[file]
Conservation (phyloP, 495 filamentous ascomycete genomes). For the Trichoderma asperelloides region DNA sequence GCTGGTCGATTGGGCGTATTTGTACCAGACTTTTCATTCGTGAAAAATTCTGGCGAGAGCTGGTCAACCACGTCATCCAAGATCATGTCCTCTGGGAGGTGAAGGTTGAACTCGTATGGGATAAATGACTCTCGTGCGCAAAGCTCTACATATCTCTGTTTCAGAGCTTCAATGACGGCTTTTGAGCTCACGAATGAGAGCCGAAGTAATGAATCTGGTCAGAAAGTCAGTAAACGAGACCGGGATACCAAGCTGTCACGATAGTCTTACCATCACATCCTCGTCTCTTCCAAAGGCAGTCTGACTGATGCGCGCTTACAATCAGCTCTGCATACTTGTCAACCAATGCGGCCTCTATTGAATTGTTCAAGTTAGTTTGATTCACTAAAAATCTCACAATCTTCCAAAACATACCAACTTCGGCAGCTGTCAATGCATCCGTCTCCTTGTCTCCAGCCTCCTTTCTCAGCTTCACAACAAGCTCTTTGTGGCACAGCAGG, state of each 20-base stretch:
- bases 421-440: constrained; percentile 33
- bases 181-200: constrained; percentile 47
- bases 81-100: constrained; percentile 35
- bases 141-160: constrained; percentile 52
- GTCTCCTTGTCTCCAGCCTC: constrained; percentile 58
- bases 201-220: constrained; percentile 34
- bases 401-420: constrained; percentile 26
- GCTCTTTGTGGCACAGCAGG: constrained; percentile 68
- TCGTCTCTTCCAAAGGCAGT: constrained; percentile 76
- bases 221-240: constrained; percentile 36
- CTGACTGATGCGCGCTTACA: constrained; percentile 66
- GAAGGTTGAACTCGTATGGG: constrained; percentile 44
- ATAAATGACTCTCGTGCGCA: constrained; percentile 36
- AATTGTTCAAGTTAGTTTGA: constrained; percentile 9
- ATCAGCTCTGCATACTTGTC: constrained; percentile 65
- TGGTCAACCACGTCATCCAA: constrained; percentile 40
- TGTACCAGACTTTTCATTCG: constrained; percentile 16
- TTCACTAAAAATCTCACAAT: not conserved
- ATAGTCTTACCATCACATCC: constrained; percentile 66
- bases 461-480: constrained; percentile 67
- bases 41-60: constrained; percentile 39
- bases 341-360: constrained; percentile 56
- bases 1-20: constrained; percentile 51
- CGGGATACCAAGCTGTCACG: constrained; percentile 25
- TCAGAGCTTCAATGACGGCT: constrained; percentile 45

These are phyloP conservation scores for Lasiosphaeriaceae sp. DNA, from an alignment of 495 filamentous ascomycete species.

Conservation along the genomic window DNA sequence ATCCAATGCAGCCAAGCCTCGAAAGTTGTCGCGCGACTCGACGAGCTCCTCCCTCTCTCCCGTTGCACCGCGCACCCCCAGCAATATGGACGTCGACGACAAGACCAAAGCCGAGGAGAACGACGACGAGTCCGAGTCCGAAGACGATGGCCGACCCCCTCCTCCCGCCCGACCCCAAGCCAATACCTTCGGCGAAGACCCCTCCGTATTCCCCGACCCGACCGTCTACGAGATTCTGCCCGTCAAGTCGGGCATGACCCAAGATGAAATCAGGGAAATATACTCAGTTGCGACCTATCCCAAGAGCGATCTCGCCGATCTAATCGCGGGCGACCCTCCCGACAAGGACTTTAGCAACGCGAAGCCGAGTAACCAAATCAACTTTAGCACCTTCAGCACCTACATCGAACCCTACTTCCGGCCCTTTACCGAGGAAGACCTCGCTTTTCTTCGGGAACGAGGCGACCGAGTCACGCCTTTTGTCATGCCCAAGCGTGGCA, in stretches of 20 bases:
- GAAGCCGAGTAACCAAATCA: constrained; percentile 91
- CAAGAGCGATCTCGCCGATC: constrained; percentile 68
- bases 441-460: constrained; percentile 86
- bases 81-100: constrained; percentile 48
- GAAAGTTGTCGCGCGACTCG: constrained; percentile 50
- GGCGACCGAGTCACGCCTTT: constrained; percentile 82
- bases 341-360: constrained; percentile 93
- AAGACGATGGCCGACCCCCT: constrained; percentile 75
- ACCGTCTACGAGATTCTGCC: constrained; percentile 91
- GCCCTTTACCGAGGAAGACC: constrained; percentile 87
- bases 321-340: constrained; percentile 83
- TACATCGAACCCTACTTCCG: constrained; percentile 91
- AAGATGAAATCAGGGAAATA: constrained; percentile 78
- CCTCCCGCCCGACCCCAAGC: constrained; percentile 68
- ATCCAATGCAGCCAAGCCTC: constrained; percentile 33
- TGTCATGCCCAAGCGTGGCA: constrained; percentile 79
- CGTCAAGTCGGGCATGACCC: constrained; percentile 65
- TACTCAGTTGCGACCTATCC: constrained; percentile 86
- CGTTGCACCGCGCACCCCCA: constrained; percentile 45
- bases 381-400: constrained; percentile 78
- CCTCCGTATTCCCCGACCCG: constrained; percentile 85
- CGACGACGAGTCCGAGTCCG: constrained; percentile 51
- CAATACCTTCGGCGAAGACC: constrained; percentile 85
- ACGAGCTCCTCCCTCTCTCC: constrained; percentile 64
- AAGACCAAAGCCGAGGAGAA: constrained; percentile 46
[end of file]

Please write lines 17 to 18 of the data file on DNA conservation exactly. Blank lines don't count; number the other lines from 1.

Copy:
- TGGTCAACCACGTCATCCAA: constrained; percentile 40
- TGTACCAGACTTTTCATTCG: constrained; percentile 16